Microsoft Teams Glossary
The following list describes commonly used terms and references in Microsoft Teams:
- Applicable policies and Office 365 usage recommendations:
- Channels: Channels allow team members to have focused conversations about specific topics. Every team has its own set of channels—starting with the General channel—and team members can decide what they want the rest of their channels to focus on. Every channel within a team is fully accessible to all the team members, so everyone can join in a channel conversation.
Some channels are devoted to specific projects, initiatives, and locations. Others focus on different areas of interest, updates, or discussion topics.
- Group chat: A private chat with more than two team members involved in the chat.
- Help: Located at the bottom of the left‑hand pane, it contains a number of topics, training, and feedback options.
- Private chat: A chat that is visible only to the two members involved in the chat.
- Skype for Business: Red River College does not currently have Skype for Business licensing. Any Microsoft Teams functionality requiring Skype for Business may not work as expected.
NOTE: You can make video and audio calls from within your team. See the Microsoft Teams basic user FAQ – How do I make a call? webpage for instructions.
- Team owners: Include primary and secondary team owners who have elevated privileges on a team. A team owner’s roles and responsibilities include the following:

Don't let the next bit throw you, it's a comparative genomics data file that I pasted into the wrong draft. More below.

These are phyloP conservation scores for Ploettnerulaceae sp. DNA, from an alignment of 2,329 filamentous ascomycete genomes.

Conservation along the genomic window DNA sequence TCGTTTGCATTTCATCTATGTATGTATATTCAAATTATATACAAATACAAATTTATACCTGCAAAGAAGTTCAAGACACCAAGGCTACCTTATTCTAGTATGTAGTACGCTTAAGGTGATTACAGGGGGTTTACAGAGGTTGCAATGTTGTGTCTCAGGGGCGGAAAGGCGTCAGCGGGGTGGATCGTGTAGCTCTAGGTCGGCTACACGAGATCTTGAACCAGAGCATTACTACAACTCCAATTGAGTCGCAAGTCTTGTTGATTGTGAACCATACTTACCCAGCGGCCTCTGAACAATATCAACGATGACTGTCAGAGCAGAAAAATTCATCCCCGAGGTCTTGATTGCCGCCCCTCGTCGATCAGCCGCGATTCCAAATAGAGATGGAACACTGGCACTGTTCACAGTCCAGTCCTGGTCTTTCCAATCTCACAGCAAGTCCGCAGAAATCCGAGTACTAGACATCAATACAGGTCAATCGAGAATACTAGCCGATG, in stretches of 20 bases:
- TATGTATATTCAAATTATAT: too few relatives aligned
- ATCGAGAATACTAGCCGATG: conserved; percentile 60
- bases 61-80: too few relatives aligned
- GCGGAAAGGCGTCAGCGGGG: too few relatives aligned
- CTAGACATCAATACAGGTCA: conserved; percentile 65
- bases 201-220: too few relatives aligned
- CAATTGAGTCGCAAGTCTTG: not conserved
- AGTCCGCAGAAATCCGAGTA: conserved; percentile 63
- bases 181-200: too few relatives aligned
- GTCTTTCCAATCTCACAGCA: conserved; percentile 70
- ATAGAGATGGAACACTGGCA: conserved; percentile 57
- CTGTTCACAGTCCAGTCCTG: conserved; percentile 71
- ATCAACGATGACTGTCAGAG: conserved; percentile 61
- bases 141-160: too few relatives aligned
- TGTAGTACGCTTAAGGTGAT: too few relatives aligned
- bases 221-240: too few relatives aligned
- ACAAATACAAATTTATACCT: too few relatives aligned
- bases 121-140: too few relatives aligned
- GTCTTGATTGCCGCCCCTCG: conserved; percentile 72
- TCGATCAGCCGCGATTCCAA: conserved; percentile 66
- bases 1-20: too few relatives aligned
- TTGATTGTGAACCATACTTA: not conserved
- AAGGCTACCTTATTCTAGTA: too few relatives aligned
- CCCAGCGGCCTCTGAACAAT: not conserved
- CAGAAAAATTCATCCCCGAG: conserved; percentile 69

- Ensure that there are always two active owners.
- Assign and remove team member permissions to the entire team or individual channels.
- Add content, edit information, and communicate with employees in the team.
- Review files and information to maintain content.
- Delete a team or channel when no longer needed. Owners should archive the content and files prior to deleting the team or channel.
- Team types: There are two types of teams: Department and Project.
- Department use: Ideal for private teams that require central storage, collaboration, and workflow opportunities between employees in one department. Each team has a primary and secondary owner, and a team requires at least one active owner at all times.
- Project use: Best suited for project teams involved in collaborative projects or committees with employees from different departments. Each team has a primary and secondary owner, and a team requires at least one active owner at all times.